A new research paper released by NVIDIA engineers describes ways generative AI can assist one of the most complex engineering efforts: designing semiconductors.
The paper showcases how companies in highly specialized fields can train large language models (LLMs) on their internal data to build assistants that increase productivity.
Semiconductor designing is one of the most challenging endeavors, involving the meticulous construction of chips built with tens of billions of transistors connected on streets 10,000 times thinner than a human hair.
To create such a digital metropolis, several engineering teams work together for up to two years. Some teams define the chip’s overall architecture, some craft and place various tiny circuits, and others test their work. Each task requires specialized techniques, software tools, and computer languages. Researchers believe over time, large language models will help all the processes across the board.
NVIDIA engineers created a custom LLM called ChipNeMo, trained on the company’s internal data to generate and optimize software and assist human designers in building semiconductors.
The long-term goal is to apply generative AI to each stage of chip design, potentially reaping significant gains in overall productivity. The possible use cases explored by the team include a chatbot, a code generator, and an analysis tool.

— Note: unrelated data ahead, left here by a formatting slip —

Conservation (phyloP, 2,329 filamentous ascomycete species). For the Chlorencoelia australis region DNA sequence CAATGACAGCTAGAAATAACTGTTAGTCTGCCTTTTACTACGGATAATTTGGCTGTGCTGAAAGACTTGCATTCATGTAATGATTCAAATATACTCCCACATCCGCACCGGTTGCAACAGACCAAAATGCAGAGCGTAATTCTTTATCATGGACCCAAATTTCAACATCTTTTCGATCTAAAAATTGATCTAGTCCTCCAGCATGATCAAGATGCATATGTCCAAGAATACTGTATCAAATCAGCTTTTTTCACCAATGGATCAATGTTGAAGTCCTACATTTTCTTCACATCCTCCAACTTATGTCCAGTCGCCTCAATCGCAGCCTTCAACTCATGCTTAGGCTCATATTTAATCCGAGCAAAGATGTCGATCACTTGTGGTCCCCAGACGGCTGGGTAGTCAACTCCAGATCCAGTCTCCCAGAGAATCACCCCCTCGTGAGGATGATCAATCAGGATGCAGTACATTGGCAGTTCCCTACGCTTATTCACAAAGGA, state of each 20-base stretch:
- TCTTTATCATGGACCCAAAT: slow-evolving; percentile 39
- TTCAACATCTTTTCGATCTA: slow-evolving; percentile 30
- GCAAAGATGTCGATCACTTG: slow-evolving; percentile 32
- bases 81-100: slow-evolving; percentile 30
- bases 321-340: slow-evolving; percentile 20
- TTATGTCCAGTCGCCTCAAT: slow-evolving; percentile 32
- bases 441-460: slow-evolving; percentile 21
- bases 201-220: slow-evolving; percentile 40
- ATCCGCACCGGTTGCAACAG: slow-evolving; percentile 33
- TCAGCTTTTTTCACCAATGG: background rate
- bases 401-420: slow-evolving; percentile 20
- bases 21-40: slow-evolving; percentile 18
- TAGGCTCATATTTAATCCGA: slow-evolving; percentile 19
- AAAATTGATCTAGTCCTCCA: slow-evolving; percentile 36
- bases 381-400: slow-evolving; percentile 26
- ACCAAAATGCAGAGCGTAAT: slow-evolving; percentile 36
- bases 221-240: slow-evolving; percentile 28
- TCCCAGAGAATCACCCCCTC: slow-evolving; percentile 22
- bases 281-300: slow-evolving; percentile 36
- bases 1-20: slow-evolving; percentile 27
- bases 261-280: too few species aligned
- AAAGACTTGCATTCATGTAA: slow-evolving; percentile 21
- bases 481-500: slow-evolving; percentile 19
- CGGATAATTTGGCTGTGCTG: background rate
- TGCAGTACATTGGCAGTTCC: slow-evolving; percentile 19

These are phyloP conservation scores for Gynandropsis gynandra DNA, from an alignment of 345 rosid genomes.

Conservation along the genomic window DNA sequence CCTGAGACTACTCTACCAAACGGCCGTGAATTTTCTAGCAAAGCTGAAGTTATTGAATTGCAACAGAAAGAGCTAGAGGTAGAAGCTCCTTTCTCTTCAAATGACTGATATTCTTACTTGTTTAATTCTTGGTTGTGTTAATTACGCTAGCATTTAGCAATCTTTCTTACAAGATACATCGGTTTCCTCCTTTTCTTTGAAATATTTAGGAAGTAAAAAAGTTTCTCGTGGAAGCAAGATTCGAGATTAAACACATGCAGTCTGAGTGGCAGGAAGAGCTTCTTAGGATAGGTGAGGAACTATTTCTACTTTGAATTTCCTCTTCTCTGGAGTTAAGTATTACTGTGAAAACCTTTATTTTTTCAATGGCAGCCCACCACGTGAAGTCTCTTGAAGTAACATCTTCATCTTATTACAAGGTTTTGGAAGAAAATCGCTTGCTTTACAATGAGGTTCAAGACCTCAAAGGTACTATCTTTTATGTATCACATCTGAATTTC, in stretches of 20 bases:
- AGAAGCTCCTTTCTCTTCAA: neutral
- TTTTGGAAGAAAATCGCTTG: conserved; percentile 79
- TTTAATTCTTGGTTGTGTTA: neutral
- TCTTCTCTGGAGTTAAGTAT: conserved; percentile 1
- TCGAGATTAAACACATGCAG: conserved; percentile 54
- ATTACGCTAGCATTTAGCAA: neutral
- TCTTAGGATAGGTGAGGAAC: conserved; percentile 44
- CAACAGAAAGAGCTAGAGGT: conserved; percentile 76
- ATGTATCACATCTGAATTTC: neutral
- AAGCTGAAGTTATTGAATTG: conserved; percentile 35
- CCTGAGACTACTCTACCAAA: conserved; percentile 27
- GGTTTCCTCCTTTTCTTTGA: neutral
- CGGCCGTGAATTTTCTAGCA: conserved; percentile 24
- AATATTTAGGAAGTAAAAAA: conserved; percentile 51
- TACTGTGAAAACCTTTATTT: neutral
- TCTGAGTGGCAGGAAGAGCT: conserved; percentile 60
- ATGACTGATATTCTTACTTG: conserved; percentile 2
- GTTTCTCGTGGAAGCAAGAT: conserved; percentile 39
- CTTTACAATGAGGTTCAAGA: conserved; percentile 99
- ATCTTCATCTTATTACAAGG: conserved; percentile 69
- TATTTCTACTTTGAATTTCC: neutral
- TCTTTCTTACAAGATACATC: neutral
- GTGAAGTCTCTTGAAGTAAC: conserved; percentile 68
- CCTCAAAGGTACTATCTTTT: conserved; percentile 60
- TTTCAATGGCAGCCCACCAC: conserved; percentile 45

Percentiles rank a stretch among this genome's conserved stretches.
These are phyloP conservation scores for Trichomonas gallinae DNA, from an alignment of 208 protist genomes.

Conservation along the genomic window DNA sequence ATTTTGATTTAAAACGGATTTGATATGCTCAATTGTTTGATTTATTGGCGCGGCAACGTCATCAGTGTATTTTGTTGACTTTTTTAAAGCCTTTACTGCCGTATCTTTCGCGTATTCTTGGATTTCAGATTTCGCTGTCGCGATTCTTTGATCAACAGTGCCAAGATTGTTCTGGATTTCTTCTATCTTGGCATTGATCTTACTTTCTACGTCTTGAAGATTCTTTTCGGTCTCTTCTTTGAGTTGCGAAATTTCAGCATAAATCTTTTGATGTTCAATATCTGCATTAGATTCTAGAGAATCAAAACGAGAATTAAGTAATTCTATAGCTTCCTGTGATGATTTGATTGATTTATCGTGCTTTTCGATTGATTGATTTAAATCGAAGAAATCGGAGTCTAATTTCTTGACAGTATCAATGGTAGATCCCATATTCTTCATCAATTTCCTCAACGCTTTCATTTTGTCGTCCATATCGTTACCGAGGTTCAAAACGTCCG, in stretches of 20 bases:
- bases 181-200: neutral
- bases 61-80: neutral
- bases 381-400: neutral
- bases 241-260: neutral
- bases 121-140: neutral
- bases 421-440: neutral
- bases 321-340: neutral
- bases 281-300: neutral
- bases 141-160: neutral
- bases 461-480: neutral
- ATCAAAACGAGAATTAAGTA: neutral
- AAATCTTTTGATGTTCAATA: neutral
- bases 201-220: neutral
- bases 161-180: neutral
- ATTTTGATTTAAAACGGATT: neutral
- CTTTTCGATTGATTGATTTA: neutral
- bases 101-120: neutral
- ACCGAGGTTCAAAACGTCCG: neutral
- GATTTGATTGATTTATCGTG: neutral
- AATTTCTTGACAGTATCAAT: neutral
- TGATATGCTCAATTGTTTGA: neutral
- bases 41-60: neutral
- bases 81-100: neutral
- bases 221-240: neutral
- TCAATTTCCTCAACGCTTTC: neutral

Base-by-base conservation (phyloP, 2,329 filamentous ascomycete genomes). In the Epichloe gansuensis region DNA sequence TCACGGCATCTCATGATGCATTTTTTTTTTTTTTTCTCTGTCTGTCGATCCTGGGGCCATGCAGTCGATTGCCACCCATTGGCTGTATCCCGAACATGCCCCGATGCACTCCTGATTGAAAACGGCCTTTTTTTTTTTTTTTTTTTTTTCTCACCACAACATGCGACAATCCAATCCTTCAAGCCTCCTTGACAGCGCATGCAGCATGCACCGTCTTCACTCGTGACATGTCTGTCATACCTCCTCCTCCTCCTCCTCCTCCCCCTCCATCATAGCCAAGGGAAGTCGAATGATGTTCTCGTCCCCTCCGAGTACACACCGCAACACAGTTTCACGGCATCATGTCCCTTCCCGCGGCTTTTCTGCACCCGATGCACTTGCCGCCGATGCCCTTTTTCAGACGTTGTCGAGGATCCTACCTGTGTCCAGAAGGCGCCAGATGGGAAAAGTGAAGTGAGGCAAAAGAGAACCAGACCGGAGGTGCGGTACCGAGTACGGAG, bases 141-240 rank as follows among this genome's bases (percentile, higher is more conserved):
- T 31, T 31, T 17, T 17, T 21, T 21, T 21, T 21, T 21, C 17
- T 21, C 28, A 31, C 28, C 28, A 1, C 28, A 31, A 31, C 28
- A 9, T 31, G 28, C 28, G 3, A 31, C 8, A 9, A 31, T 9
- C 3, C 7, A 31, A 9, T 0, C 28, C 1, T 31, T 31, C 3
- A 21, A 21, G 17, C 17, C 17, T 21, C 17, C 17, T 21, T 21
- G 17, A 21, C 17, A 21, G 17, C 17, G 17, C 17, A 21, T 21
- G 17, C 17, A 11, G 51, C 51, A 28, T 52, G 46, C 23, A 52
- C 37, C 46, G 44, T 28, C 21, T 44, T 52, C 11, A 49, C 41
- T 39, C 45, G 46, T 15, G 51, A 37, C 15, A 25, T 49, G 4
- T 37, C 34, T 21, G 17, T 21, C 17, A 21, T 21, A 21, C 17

The analysis tool that automates the time-consuming tasks of maintaining updated descriptions of known bugs has been the most well-received so far. A prototype chatbot that helped many engineers quickly find technical documents in early tests and a code generator that creates snippets of about 10-20 lines of software in two specialized languages chip designers use are also in development.
The team’s work focuses on gathering its design data and using it to create a specialized generative AI model, a process portable to any industry. The team used NVIDIA NeMo, a framework for building, customizing, and deploying generative AI models, to refine the model.
The chosen NeMo model has 43 billion parameters and was trained on more than a trillion tokens, demonstrating its capability to understand patterns.
To improve the performance of the model, the team conducted two rounds of training. The first round used about 24 billion tokens of internal design data, and the second round used a combination of about 130,000 examples of design and conversation.
This is one of the recent examples of how generative AI can be applied to the semiconductor industry, as more research and proofs of concept are emerging from the lab. It highlights how custom ChipNeMo models with as few as 13 billion parameters match or exceed the performance of even much larger general-purpose LLMs on chip-design tasks.
The semiconductor industry is indeed in its early stages of exploring the potential of generative AI. The research conducted in this field can provide valuable insights that can help enterprises develop their custom LLMs. NVIDIA says those interested in building their own LLMs can use the NeMo framework, which is readily available on GitHub and the NVIDIA NGC catalog.